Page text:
Media leaders would be well intentioned to investigate exactly what they’re losing in the long term for the sake of a saved dollar today. With the current level of reckless abandon, they
won’t have businesses to steward for much longer and these reactive measures can only be effective when there is an industry to react to.

‘Everything is fine’ (Photo by Ninety Eyes on Unsplash)

Our only hope at this stage is that either through current leadership, or rapidly instated new leadership, potential in media is recognised and a proactive management system is created. We’ll have to conduct business differently, but that’s been needed for almost 20 years. Competition needs to become collaboration, and brands need to extend beyond their pages, screens, and devices.

Huge potential alone lies in our unique position within the global media landscape right at this very moment. Australia is truly the lucky country, and in our current state, we are on the threshold of a return to a new normality months ahead of our British and American counterparts. For the media industry, this could mean an imminent return to full functioning capacity, presenting us the opportunity to produce quality content for the world.

And we have the talent and resources to do it. Or at least we did.

Sure, profits may not be free-throwing at first, but the current appetite for content can be used as an opportunity to reset and plan for future growth; both creatively and financially. One only needs to look towards the most successful media machine of the past four decades, Disney, for proof of concept.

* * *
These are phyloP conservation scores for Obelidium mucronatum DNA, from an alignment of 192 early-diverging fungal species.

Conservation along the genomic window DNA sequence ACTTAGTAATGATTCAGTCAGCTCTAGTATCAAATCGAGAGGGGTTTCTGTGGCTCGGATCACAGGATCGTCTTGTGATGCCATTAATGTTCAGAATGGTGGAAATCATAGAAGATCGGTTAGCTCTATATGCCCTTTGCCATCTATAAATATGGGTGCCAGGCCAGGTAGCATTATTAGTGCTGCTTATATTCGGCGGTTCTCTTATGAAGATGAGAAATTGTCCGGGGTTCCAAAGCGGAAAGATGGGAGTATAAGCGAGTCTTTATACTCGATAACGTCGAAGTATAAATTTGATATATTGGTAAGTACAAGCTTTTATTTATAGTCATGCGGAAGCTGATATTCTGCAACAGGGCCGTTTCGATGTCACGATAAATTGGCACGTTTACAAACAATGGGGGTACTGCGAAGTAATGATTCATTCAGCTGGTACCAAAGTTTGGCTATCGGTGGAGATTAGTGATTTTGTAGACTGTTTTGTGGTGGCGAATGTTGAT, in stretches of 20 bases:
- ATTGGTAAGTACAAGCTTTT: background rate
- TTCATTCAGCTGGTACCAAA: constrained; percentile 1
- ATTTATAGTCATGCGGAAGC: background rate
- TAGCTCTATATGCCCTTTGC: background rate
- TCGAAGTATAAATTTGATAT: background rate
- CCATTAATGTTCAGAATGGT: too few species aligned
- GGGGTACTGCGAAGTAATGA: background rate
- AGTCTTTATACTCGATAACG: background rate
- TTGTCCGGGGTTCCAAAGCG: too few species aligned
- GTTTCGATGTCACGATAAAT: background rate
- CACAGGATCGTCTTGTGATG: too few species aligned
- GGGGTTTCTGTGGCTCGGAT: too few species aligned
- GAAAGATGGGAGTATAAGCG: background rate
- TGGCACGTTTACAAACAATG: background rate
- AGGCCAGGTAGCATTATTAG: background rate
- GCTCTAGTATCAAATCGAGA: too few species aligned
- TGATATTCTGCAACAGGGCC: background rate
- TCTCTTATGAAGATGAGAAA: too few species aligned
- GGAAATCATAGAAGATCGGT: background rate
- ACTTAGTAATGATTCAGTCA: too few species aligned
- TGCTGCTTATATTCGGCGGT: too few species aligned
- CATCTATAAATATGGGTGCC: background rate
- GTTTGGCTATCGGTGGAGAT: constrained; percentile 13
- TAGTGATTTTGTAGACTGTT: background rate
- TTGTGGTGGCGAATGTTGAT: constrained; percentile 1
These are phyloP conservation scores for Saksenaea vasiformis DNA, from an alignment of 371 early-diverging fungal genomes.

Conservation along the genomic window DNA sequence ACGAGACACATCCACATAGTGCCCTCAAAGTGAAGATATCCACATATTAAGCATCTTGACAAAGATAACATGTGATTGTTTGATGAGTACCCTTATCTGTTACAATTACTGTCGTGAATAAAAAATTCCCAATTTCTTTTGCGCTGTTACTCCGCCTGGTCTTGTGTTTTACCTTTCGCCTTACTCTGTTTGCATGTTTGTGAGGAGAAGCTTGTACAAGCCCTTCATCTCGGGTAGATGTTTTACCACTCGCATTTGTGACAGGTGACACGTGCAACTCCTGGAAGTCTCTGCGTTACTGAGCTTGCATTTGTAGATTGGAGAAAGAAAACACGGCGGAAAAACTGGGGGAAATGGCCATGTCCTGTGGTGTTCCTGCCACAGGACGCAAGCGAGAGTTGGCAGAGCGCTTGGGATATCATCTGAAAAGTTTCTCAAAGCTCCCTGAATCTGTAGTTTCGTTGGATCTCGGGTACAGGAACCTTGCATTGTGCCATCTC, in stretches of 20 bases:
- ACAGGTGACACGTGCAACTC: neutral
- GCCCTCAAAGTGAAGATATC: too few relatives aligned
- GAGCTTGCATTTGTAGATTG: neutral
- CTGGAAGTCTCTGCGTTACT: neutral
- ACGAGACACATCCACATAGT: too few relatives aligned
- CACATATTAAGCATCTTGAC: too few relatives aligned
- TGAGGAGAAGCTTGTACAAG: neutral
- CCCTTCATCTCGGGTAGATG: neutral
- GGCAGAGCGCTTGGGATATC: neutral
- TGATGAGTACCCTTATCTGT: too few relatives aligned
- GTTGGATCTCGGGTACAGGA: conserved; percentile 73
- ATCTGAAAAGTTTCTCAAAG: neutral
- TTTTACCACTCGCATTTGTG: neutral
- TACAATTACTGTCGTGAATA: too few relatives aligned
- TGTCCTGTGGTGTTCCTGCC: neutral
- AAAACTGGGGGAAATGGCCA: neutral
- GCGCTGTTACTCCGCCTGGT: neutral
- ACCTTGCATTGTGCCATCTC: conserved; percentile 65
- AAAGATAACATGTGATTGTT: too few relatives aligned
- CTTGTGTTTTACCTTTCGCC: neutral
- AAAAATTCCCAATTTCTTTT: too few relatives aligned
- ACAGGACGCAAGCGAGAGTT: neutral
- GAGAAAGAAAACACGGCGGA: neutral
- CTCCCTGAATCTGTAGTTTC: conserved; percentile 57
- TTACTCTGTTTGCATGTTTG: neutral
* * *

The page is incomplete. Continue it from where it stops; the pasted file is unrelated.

When Robert Iger launched Disney+ in 2019, he did so knowing that the product wouldn’t turn a profit for Mickey Mouse Inc until at least 2024. However, it was a necessary, self-disrupting, investment in a new distribution model to secure Disney’s future.

Disney+ changed the game

Fast forward nine months, and thanks to an investment in quality content, creative partnerships and a thoroughly planned, proactive response to a changing media landscape, Disney+ is on track to turn profits by the end of 2020, four years ahead of schedule. All thanks to the actions of a leader immersed in his own product and industry.

“I’ve never seen such a good execution of the incumbent learning the new way and mastering it,” Netflix CEO Reed Hastings said of Disney and their venture into streaming. “To see both the execution and the numbers line up, my hat’s off to them. Great execution, clarity around brand and focus really makes a difference.”

The ‘Disney-ification’ of Australian media needs to occur, and it needs to occur quickly to save a much-needed industry.

It’s this exact informed leadership and proactive approach Australian media needs now, before it’s too late. Bold, educated leaders willing to make decisions for the future of media, not for today. And if our bosses aren’t brave enough to defy their spreadsheet overlords, then perhaps the most noble decision they could make is to hand over the reins to those who understand and believe in what they do. After all, the biggest saving will occur by cutting the big-wigs.

The marketplace is currently flooded with potential leaders, storytellers and creators, all fuelled by hope, insight and passion for an industry that is facing murder at their former employers’ hands.

My personal message and urgent plea to the leaders decimating our industry? Stop holding us hostage, and let Australians engage with the content they so desperately deserve, then you may have the chance to reap your financial profits.

The author of this piece requested to remain anonymous